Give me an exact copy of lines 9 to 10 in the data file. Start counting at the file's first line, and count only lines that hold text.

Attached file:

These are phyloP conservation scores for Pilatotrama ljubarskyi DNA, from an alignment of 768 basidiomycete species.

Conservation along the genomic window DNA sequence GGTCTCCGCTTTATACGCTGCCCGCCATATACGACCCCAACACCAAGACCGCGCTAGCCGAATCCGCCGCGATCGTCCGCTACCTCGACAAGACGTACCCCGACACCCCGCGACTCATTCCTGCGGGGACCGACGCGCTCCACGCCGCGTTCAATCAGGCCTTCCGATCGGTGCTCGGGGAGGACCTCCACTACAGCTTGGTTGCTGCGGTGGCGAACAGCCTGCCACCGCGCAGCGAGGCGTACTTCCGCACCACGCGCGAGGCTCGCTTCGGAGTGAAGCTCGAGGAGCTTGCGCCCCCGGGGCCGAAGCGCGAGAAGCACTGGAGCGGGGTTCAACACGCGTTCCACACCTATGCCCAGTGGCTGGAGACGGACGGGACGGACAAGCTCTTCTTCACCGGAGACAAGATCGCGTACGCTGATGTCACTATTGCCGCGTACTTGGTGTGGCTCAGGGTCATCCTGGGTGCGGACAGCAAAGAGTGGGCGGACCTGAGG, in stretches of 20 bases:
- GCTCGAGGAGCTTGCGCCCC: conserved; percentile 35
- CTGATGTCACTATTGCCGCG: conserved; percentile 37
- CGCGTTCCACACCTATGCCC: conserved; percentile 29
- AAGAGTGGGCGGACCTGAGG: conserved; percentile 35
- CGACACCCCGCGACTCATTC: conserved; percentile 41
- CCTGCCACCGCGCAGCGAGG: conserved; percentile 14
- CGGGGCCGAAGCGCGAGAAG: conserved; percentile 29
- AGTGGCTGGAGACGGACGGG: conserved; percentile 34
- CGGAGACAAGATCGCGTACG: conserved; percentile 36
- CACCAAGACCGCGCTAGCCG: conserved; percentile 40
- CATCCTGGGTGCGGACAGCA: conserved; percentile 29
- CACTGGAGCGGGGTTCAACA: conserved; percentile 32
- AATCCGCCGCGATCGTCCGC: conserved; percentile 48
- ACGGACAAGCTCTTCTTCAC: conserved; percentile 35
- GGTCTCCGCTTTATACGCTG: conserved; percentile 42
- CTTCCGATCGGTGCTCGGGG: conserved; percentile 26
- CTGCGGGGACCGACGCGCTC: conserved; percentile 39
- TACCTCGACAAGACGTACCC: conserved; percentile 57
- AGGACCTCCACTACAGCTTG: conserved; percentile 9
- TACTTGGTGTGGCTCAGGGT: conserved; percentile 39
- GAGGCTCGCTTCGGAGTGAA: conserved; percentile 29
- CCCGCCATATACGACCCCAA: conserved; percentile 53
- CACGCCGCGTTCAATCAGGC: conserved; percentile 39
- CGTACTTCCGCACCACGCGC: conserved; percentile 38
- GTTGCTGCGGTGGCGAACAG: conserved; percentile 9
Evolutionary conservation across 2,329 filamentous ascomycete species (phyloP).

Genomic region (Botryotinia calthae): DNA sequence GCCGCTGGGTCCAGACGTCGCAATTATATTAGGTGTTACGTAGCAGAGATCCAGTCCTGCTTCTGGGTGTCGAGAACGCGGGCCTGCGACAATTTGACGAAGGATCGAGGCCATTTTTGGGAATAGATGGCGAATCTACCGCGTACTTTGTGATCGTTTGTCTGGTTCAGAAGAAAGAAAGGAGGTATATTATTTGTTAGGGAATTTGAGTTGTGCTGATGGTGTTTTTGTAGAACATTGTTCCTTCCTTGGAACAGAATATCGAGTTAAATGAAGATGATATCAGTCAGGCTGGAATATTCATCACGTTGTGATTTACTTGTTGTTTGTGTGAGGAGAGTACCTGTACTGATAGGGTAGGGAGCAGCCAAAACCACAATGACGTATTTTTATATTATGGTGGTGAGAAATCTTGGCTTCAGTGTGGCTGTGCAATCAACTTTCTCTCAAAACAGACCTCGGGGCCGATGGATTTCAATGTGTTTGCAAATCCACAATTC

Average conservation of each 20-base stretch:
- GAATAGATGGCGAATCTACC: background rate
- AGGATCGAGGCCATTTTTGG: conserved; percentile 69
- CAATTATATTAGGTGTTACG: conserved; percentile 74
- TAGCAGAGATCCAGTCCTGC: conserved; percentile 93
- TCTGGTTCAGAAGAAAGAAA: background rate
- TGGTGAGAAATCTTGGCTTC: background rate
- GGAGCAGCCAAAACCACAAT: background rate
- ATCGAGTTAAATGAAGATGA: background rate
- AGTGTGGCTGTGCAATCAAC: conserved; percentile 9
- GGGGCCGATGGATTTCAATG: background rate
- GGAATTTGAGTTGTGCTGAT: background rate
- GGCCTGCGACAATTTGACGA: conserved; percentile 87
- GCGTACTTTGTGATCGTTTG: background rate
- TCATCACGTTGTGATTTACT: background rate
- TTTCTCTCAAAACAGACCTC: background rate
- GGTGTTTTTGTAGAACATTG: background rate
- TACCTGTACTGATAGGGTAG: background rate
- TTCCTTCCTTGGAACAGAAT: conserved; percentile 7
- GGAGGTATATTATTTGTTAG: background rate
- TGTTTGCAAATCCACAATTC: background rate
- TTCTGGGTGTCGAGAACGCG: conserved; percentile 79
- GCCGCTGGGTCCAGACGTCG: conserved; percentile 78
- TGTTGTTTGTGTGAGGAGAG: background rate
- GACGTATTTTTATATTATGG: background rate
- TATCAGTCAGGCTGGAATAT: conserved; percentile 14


- CGGGGCCGAAGCGCGAGAAG: conserved; percentile 29
- AGTGGCTGGAGACGGACGGG: conserved; percentile 34